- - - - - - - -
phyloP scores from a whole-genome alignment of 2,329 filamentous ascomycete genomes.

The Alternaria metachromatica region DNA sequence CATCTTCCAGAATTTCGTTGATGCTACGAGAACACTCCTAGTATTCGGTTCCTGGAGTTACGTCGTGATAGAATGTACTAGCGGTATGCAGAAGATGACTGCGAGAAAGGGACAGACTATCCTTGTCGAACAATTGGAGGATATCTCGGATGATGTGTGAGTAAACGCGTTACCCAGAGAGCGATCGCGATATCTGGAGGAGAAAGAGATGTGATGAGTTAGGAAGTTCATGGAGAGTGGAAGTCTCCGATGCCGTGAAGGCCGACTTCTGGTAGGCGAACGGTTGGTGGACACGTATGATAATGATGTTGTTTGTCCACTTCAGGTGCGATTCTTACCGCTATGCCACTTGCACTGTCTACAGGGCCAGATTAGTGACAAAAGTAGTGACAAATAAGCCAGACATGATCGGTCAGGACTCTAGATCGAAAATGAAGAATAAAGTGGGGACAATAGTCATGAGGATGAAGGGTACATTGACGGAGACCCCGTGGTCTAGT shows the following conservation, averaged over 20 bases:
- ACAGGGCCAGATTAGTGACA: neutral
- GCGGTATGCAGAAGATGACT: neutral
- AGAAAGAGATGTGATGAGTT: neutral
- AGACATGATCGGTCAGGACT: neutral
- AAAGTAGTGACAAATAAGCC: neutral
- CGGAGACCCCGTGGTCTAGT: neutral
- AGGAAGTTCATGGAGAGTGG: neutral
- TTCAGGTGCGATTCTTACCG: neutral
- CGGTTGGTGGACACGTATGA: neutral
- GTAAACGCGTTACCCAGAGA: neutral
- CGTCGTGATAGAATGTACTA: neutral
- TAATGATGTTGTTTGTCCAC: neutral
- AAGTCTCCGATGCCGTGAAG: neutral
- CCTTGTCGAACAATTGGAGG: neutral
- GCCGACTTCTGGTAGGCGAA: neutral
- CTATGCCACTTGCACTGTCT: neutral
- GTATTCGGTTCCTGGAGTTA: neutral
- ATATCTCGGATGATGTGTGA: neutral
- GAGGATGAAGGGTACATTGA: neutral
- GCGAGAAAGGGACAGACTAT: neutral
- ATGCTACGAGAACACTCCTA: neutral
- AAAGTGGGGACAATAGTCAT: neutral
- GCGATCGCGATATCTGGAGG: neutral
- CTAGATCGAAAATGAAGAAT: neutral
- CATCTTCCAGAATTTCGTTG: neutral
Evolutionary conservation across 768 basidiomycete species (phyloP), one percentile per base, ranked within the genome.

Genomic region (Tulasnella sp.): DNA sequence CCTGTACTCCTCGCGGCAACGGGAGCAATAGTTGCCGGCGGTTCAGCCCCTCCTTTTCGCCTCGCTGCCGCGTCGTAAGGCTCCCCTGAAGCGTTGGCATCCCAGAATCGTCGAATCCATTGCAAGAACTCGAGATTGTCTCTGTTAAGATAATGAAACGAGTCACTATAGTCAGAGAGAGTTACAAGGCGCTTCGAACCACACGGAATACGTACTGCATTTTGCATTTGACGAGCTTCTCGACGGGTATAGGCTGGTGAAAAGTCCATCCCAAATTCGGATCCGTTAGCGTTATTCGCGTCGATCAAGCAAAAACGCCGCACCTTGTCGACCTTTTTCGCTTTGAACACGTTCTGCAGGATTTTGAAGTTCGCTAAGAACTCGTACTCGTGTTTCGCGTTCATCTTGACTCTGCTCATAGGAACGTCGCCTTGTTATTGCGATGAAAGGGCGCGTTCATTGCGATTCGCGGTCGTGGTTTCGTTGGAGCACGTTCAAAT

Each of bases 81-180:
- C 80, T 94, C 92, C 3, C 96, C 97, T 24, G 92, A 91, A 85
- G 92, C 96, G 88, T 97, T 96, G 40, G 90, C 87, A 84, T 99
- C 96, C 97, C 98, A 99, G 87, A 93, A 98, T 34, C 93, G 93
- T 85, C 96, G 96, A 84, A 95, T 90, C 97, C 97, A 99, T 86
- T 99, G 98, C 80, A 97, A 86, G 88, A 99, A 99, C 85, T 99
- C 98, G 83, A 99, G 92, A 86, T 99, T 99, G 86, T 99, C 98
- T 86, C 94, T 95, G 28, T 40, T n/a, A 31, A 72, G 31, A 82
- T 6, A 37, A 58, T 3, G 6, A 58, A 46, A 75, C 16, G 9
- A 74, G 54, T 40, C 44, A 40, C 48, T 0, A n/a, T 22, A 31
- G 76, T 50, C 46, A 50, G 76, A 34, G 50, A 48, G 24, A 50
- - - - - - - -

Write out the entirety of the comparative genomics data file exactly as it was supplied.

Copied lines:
phyloP scores from a whole-genome alignment of 2,329 filamentous ascomycete genomes.

The Alternaria metachromatica region DNA sequence CATCTTCCAGAATTTCGTTGATGCTACGAGAACACTCCTAGTATTCGGTTCCTGGAGTTACGTCGTGATAGAATGTACTAGCGGTATGCAGAAGATGACTGCGAGAAAGGGACAGACTATCCTTGTCGAACAATTGGAGGATATCTCGGATGATGTGTGAGTAAACGCGTTACCCAGAGAGCGATCGCGATATCTGGAGGAGAAAGAGATGTGATGAGTTAGGAAGTTCATGGAGAGTGGAAGTCTCCGATGCCGTGAAGGCCGACTTCTGGTAGGCGAACGGTTGGTGGACACGTATGATAATGATGTTGTTTGTCCACTTCAGGTGCGATTCTTACCGCTATGCCACTTGCACTGTCTACAGGGCCAGATTAGTGACAAAAGTAGTGACAAATAAGCCAGACATGATCGGTCAGGACTCTAGATCGAAAATGAAGAATAAAGTGGGGACAATAGTCATGAGGATGAAGGGTACATTGACGGAGACCCCGTGGTCTAGT shows the following conservation, averaged over 20 bases:
- ACAGGGCCAGATTAGTGACA: neutral
- GCGGTATGCAGAAGATGACT: neutral
- AGAAAGAGATGTGATGAGTT: neutral
- AGACATGATCGGTCAGGACT: neutral
- AAAGTAGTGACAAATAAGCC: neutral
- CGGAGACCCCGTGGTCTAGT: neutral
- AGGAAGTTCATGGAGAGTGG: neutral
- TTCAGGTGCGATTCTTACCG: neutral
- CGGTTGGTGGACACGTATGA: neutral
- GTAAACGCGTTACCCAGAGA: neutral
- CGTCGTGATAGAATGTACTA: neutral
- TAATGATGTTGTTTGTCCAC: neutral
- AAGTCTCCGATGCCGTGAAG: neutral
- CCTTGTCGAACAATTGGAGG: neutral
- GCCGACTTCTGGTAGGCGAA: neutral
- CTATGCCACTTGCACTGTCT: neutral
- GTATTCGGTTCCTGGAGTTA: neutral
- ATATCTCGGATGATGTGTGA: neutral
- GAGGATGAAGGGTACATTGA: neutral
- GCGAGAAAGGGACAGACTAT: neutral
- ATGCTACGAGAACACTCCTA: neutral
- AAAGTGGGGACAATAGTCAT: neutral
- GCGATCGCGATATCTGGAGG: neutral
- CTAGATCGAAAATGAAGAAT: neutral
- CATCTTCCAGAATTTCGTTG: neutral
Evolutionary conservation across 768 basidiomycete species (phyloP), one percentile per base, ranked within the genome.

Genomic region (Tulasnella sp.): DNA sequence CCTGTACTCCTCGCGGCAACGGGAGCAATAGTTGCCGGCGGTTCAGCCCCTCCTTTTCGCCTCGCTGCCGCGTCGTAAGGCTCCCCTGAAGCGTTGGCATCCCAGAATCGTCGAATCCATTGCAAGAACTCGAGATTGTCTCTGTTAAGATAATGAAACGAGTCACTATAGTCAGAGAGAGTTACAAGGCGCTTCGAACCACACGGAATACGTACTGCATTTTGCATTTGACGAGCTTCTCGACGGGTATAGGCTGGTGAAAAGTCCATCCCAAATTCGGATCCGTTAGCGTTATTCGCGTCGATCAAGCAAAAACGCCGCACCTTGTCGACCTTTTTCGCTTTGAACACGTTCTGCAGGATTTTGAAGTTCGCTAAGAACTCGTACTCGTGTTTCGCGTTCATCTTGACTCTGCTCATAGGAACGTCGCCTTGTTATTGCGATGAAAGGGCGCGTTCATTGCGATTCGCGGTCGTGGTTTCGTTGGAGCACGTTCAAAT

Each of bases 81-180:
- C 80, T 94, C 92, C 3, C 96, C 97, T 24, G 92, A 91, A 85
- G 92, C 96, G 88, T 97, T 96, G 40, G 90, C 87, A 84, T 99
- C 96, C 97, C 98, A 99, G 87, A 93, A 98, T 34, C 93, G 93
- T 85, C 96, G 96, A 84, A 95, T 90, C 97, C 97, A 99, T 86
- T 99, G 98, C 80, A 97, A 86, G 88, A 99, A 99, C 85, T 99
- C 98, G 83, A 99, G 92, A 86, T 99, T 99, G 86, T 99, C 98
- T 86, C 94, T 95, G 28, T 40, T n/a, A 31, A 72, G 31, A 82
- T 6, A 37, A 58, T 3, G 6, A 58, A 46, A 75, C 16, G 9
- A 74, G 54, T 40, C 44, A 40, C 48, T 0, A n/a, T 22, A 31
- G 76, T 50, C 46, A 50, G 76, A 34, G 50, A 48, G 24, A 50